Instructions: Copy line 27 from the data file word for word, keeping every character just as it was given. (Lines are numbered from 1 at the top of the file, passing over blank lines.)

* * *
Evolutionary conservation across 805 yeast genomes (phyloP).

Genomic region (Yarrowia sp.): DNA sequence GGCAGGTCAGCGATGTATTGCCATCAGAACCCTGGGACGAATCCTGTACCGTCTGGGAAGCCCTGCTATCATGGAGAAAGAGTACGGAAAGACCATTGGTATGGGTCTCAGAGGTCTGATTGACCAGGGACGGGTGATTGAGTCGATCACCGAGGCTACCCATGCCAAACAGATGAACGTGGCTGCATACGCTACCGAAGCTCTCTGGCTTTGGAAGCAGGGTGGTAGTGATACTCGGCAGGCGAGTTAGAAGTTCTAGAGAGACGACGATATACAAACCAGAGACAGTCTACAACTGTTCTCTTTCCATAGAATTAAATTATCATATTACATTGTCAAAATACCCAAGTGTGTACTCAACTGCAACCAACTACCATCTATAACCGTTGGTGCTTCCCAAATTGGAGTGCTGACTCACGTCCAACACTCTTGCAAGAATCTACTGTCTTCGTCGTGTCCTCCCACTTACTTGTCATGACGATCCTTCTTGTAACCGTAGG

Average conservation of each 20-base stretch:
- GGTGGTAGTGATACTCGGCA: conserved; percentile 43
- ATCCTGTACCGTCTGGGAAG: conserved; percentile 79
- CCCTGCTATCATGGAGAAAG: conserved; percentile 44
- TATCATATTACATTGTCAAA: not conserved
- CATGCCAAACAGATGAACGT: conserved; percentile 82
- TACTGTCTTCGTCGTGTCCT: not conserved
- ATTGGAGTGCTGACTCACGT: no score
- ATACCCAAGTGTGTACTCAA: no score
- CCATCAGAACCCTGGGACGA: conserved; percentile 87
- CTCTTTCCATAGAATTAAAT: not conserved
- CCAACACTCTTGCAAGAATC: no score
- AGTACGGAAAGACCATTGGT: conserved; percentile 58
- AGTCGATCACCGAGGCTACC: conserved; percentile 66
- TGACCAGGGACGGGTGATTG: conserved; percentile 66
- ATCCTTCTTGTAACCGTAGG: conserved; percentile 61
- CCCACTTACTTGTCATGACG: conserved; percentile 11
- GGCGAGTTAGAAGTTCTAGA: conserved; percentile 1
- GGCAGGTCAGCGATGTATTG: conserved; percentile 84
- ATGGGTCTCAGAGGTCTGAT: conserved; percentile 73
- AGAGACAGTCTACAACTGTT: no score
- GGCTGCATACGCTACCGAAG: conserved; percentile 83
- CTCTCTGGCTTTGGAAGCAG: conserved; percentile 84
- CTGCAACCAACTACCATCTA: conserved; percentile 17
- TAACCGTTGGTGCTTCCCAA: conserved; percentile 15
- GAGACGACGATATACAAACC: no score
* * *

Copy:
- TAACCGTTGGTGCTTCCCAA: conserved; percentile 15